Source: Data Rights Africa
By Keren Weitzberg
‘I do not have any documentation that shows that I am a Kenyan,’ Adan lamented. ‘My children have a birth certificate that says: “single parent”. It’s like I had died. And yet I am alive.’
Adan is among tens of thousands of northern Kenyans who cannot obtain a national ID because their details appear on the government’s biometric refugee database. The Somali civil war brought hundreds of thousands of refugees into neighboring Kenya in the early 1990s. The influx of asylum seekers coincided with periodic droughts in northern Kenya, one of the country’s most politically and economically marginalized regions. In the intervening years, many ethnic Somali Kenyans slipped into the refugee system, falsely claiming to be escaping the civil war in order to access vital food aid, education, health care, or the coveted opportunity to relocate abroad. Now, because their fingerprints are captured on refugee databases, the very system responsible for protecting asylum seekers has effectively rendered them stateless.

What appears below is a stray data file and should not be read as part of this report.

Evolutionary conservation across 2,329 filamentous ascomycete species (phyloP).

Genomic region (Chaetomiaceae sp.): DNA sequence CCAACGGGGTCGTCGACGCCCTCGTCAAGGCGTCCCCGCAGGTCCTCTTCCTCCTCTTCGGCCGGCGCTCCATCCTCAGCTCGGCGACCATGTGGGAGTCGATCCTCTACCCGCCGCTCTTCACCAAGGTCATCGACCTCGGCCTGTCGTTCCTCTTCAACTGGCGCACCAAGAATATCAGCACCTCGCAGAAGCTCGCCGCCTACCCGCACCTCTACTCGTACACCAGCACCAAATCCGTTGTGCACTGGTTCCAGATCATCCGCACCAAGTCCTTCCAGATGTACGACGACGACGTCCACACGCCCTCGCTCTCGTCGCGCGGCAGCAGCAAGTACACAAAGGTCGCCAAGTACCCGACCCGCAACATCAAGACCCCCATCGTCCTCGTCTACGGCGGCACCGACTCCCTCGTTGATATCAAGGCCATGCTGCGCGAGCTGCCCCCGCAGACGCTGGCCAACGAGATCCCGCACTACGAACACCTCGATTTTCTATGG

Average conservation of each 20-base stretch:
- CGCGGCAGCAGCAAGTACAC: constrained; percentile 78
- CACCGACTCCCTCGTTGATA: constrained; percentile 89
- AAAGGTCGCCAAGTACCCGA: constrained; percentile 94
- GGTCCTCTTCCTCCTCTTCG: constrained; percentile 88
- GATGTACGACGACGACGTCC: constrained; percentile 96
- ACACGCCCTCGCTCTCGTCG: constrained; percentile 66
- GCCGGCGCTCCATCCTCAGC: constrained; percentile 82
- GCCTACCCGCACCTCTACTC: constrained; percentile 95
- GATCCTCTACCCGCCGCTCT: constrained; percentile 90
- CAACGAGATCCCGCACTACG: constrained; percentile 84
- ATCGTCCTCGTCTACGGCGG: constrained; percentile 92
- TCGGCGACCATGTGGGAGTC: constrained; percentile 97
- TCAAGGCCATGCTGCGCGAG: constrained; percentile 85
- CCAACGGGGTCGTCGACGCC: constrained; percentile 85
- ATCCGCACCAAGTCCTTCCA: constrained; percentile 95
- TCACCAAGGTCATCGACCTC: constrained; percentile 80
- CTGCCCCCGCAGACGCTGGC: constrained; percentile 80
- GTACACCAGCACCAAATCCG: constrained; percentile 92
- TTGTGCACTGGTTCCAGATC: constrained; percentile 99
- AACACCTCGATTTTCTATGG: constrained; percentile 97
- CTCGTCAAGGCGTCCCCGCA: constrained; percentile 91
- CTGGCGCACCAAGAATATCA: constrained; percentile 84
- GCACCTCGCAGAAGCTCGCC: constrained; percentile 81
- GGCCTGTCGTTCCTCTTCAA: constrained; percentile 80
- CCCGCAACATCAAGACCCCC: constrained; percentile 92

Without an ID in Kenya, many basic economic and political rights are out of reach. One cannot move about freely, open a bank account, register a SIM card, access an M-Pesa mobile money wallet, enter into government and corporate offices, or gain formal employment. To prevent their children from experiencing a similar fate, Adan and his wife decided not to declare paternity on their birth certificates.
According to many civil society groups, Adan is a victim of double registration. The problem of double registration greatly accelerated after the Kenyan government, with support from the UNHCR, took over the refugee registration process in the country. This facilitated greater data consolidation and interoperability across the refugee and national systems. Nowadays, Kenya’s Automated Fingerprint Identification System (AFIS) includes the biometrics of all registered refugees, which can be run against the citizen registry. The National Registration Bureau is able to cross-check the fingerprints of those who apply for a national ID, effectively shutting the door of citizenship to anyone found on the refugee database.
Those caught between the refugee and citizenship systems have few modes of redress. This speaks to longstanding patterns of discrimination against northerners and Somalis, who are widely perceived to be a demographic and security threat within the country. Only amidst mounting pressure from northern MPs and civil society groups did the Kenyan government agree to vet those claiming to be citizens. Late last year, Adan was one of thousands of Kenyans who passed through this vetting process in the hopes of being deregistered from the refugee database. But in spite of years of government promises, Adan and many like him are still awaiting a resolution to their insecure, liminal status